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Time For A Check-Up On Social Media Practices

February 8, 2019 | by Andrew Berns

As published in Provider Magazine, February 2019

Perhaps there is no profession that has been more affected by social media than health care. Long term and post-acute care (LT/PAC) providers often pose these recurring questions: What is social media? Why should our facility use social media? Can the facility restrict the use of social media? Why do I need a social media policy?

Chances are that employees are already using social media, and it is possible that it could be hurting the facility. Likewise, if the facility is not taking advantage of social media, it could be missing a valuable marketing opportunity.

There are many implications affiliated with social media in LT/PAC facilities. Social media substantially impacts employee rights and relations, including privacy via the Health Insurance Portability and Accountability Act (HIPAA), free speech, and issues related to the National Labor Relations Board (NLRB). Moreover, social media and a facility’s social media policies (or lack thereof) can have longstanding impacts on the reputation of the facility.

Below are the answers to some of the most common questions of LT/PAC providers with regard to social media.

What is social media?

​Social media is not made up of any one website or online media. Social media broadly describes an electronic means of social networking through the exchange of ideas and information.

Some of the more popular social networking websites include Facebook, LinkedIn, Twitter, YouTube, Instagram, and Snapchat. This is not just a fad that will disappear in months or years. Social media is pervasive in society and constantly evolving.

Are there any benefits of social media for a company?

​The benefits from social media are endless. It can result in increased website traffic, enhanced brand recognition, and an excellent marketing opportunity. The exposure is far greater than more traditional means of marketing and can vastly improve a facility’s visibility in the broader health care marketplace.

As an added benefit, there is little to no expense to use social media, although it can be time-consuming. Social media can not only broadcast the many attributes of the facility to current and prospective residents, but also is often used as a tool to attract qualified candidates for employment.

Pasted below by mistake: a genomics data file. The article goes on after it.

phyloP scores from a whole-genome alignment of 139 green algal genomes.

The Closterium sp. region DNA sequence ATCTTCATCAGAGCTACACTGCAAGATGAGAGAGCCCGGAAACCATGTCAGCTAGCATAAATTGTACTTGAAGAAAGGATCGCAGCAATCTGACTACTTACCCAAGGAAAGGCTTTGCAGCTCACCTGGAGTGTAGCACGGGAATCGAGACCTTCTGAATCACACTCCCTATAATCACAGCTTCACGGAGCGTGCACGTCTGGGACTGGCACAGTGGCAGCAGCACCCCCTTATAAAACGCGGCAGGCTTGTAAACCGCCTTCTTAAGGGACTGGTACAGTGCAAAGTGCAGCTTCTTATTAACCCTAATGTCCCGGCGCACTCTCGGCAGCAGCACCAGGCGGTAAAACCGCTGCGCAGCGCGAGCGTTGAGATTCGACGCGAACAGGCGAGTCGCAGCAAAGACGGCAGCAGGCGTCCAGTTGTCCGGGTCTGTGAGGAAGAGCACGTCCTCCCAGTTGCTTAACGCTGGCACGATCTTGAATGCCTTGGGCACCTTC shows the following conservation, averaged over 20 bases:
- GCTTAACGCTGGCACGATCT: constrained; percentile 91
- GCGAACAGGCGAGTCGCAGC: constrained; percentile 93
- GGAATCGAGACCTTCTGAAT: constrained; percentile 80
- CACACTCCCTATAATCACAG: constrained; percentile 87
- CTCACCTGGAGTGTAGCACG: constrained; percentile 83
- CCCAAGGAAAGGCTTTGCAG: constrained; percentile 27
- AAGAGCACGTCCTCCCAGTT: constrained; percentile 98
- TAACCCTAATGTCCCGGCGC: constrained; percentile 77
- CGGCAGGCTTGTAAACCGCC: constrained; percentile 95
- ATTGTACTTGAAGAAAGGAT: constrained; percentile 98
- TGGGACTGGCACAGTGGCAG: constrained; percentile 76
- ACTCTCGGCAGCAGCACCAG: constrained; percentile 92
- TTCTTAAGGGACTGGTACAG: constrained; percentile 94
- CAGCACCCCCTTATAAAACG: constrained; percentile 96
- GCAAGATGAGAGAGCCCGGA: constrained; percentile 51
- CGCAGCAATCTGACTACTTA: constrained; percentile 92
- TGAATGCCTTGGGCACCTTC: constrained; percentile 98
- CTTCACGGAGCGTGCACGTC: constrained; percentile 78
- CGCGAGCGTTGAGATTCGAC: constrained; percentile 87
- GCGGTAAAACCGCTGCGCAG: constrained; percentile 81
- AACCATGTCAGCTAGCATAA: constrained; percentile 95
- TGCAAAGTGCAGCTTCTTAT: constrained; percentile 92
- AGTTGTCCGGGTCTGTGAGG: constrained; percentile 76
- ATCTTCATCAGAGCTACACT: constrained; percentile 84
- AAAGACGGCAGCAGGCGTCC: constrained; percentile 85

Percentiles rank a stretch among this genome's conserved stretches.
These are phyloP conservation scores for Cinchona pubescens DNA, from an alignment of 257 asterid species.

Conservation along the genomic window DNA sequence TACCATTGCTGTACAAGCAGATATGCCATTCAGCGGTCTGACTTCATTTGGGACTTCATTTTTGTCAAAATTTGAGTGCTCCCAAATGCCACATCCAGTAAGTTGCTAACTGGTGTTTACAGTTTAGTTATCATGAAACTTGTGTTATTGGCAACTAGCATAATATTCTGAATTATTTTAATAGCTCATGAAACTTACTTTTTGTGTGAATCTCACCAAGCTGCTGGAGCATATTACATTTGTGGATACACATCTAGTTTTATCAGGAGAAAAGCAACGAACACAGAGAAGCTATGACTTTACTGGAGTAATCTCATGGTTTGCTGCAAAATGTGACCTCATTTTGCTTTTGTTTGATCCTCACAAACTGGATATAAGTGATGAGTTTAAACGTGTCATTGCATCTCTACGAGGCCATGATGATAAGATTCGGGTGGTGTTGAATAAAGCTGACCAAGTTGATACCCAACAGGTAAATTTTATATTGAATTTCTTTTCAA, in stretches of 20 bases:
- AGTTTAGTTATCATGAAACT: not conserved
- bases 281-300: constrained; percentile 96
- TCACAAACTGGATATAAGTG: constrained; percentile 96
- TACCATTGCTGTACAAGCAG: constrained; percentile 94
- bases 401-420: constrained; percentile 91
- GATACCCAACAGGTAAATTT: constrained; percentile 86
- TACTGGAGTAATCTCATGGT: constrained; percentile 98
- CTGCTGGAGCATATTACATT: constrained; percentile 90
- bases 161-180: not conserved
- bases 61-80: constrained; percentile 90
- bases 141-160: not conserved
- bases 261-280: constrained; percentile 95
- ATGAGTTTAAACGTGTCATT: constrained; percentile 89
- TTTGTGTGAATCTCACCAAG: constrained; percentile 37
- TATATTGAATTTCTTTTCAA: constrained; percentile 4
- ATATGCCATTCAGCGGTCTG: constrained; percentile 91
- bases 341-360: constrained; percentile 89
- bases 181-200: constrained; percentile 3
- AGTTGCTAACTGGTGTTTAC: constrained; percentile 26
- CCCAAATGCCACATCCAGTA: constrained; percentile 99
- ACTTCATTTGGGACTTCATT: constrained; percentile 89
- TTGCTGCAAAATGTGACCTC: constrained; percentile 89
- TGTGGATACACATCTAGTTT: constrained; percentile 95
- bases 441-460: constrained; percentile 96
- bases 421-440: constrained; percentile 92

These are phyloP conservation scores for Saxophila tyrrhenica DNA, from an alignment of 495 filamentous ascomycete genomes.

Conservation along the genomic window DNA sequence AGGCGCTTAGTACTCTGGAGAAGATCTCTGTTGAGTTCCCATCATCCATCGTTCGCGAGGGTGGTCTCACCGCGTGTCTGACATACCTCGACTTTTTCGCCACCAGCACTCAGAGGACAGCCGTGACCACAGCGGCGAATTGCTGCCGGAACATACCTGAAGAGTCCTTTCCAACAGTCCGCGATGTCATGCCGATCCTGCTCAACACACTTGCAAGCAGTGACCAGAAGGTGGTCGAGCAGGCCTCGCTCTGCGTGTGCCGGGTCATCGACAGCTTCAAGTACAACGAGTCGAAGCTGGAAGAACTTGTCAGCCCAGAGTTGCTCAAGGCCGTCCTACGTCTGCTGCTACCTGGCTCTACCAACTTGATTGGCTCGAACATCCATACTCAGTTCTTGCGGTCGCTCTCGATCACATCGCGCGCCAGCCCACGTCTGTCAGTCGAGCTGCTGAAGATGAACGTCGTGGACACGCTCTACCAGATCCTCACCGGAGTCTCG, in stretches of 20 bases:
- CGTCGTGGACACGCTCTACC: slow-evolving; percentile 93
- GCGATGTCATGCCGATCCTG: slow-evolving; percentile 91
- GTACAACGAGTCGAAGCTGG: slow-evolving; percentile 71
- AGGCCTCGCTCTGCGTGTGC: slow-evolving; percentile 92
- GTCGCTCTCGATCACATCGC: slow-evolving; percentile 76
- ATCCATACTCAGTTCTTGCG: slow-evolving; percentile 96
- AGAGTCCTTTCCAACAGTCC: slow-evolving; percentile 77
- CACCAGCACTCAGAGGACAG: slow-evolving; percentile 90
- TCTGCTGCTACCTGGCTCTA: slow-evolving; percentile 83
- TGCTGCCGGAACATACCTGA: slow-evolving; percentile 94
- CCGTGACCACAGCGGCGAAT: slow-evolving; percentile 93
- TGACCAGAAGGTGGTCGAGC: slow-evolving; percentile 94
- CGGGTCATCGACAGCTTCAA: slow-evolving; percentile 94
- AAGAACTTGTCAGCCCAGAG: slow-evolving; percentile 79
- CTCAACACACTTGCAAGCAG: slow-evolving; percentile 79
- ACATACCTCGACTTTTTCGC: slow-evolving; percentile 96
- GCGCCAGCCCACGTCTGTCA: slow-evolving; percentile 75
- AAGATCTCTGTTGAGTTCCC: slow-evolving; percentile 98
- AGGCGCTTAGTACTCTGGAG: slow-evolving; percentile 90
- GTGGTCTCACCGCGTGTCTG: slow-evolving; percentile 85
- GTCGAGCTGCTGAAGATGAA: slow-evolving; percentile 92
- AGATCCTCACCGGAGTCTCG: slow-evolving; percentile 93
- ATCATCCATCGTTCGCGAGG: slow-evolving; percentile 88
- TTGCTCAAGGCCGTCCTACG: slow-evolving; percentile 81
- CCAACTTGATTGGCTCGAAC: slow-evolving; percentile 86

Why is a social media policy necessary for LT/PAC providers?

Social media policies are legally necessary to outline the permitted versus prohibited use of social media for employees. Health care providers have heightened privacy concerns as a result of the nature of the business, as well as state and federal laws.

For example, HIPAA contains the well-known “privacy rule” that prohibits health care providers from disclosing protected health care information, regardless of the medium that is used to share the information. Social media policies should summarize the facility’s position on social media use and define what is considered confidential and proprietary information. These policies can also limit the use of company equipment and networks for purposes of social media usage.

​​​​​​​Is it possible to prevent employees from using social media to talk about the company?

​No. Prohibiting employees from posting information related to work and working conditions is unlawful. Employees are afforded protection to discuss disputes with their employers. Blanket restrictions from using social media are unlawful. A policy that prohibited employees from using social media “with employer resources and/or company time” was recently struck down since employees have the right to do so during break times and in non-work areas. However, a social media policy may restrict an employee from speaking on behalf of an employer or discussing certain private information.

What restrictions can an employer place on an employee’s use of social media?

An employer can lawfully restrict employees from using social media during actual work time and in work areas. In addition, employers can restrict employees from disclosing confidential and proprietary information, provided that the restriction is not overly vague.